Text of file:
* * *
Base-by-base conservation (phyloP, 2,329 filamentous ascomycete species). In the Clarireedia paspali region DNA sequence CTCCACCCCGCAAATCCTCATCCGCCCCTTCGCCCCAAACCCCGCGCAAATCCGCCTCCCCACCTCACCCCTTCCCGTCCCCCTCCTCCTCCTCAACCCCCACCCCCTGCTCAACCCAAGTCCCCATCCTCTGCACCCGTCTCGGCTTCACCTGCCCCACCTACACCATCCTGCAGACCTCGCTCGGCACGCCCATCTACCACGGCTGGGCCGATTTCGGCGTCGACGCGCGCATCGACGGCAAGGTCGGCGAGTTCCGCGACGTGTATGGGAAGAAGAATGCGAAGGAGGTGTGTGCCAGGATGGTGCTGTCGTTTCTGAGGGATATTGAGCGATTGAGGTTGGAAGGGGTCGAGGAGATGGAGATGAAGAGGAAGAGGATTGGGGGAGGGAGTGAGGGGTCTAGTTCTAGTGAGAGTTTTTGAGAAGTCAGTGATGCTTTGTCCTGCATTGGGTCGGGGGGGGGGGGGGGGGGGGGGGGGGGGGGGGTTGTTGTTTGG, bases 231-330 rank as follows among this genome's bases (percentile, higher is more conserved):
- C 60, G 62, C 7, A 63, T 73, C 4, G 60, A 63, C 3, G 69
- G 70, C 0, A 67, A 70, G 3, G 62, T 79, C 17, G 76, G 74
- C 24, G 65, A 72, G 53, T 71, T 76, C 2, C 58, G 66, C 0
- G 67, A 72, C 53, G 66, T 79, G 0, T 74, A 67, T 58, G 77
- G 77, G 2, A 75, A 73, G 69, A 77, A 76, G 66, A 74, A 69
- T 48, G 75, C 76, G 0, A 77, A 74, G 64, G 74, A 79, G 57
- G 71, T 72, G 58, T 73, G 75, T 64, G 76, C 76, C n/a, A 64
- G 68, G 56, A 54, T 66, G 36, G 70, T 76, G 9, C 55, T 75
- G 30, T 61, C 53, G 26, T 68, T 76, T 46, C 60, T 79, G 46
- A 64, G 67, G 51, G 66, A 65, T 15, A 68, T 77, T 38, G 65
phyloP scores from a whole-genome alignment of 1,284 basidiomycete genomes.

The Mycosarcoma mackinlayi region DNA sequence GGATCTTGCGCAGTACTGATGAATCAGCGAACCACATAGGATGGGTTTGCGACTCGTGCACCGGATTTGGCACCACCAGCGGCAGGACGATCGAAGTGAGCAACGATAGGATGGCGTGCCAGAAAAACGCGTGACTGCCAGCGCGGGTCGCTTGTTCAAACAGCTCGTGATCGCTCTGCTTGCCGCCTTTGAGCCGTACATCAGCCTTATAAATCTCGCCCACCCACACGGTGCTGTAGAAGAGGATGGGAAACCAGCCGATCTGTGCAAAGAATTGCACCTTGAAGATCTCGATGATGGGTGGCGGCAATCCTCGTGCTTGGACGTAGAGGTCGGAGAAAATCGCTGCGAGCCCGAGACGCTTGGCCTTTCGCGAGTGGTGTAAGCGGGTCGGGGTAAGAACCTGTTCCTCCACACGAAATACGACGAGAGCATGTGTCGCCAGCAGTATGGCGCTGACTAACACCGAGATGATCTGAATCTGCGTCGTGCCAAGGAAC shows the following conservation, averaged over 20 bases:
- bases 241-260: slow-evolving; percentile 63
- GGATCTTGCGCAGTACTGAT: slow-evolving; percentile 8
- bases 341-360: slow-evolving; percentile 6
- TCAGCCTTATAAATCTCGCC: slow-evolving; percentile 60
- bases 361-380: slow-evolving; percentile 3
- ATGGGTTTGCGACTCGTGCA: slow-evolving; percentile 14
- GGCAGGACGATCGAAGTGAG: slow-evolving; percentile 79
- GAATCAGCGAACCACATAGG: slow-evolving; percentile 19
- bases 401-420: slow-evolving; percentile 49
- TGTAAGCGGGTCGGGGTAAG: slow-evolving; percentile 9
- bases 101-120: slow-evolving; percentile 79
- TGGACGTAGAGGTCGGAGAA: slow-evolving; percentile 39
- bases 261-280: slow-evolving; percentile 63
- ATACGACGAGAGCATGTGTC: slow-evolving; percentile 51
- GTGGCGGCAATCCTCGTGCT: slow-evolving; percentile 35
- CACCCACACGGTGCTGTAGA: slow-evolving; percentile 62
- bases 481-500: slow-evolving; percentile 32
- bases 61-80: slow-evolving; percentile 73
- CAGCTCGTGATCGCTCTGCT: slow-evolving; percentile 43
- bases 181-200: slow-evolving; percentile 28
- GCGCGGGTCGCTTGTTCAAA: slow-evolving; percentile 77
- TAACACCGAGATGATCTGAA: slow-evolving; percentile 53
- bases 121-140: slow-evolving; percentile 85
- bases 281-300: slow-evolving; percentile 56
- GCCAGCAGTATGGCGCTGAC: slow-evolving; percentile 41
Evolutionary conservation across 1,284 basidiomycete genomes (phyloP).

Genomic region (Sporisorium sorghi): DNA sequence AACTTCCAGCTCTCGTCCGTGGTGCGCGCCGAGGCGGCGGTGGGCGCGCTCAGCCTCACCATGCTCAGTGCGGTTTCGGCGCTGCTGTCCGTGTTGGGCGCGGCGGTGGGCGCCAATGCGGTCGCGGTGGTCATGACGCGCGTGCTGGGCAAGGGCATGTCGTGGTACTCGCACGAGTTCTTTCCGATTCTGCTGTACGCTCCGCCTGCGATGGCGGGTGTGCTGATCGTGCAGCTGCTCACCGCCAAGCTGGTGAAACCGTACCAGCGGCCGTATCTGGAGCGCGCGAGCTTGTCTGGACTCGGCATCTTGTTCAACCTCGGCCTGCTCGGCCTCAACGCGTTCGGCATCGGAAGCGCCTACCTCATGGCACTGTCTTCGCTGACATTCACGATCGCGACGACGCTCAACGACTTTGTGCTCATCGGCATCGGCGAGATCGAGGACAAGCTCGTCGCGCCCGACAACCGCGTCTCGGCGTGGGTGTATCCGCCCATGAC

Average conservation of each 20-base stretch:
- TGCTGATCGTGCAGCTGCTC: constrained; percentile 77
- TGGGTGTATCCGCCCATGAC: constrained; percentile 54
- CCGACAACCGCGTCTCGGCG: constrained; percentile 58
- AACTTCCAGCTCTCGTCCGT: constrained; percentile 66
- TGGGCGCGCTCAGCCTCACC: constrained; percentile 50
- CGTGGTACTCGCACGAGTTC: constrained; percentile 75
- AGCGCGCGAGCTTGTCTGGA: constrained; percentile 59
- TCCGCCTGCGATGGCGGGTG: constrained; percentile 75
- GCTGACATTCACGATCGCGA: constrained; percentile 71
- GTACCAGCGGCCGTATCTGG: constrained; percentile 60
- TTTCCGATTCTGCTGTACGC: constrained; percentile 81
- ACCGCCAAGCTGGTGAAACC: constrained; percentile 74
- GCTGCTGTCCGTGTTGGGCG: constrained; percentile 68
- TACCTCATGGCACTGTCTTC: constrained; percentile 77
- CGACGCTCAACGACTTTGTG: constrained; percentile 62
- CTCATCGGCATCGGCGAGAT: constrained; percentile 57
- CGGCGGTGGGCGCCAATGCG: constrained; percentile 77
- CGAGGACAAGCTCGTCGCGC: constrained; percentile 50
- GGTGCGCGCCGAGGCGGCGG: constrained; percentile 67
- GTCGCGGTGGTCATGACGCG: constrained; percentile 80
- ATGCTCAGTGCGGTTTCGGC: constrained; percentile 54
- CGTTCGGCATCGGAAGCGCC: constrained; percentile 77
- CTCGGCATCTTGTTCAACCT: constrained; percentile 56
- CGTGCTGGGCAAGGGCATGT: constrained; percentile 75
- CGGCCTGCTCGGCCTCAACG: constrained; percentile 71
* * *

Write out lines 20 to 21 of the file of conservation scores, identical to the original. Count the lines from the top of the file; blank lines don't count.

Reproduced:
- GGCAGGACGATCGAAGTGAG: slow-evolving; percentile 79
- GAATCAGCGAACCACATAGG: slow-evolving; percentile 19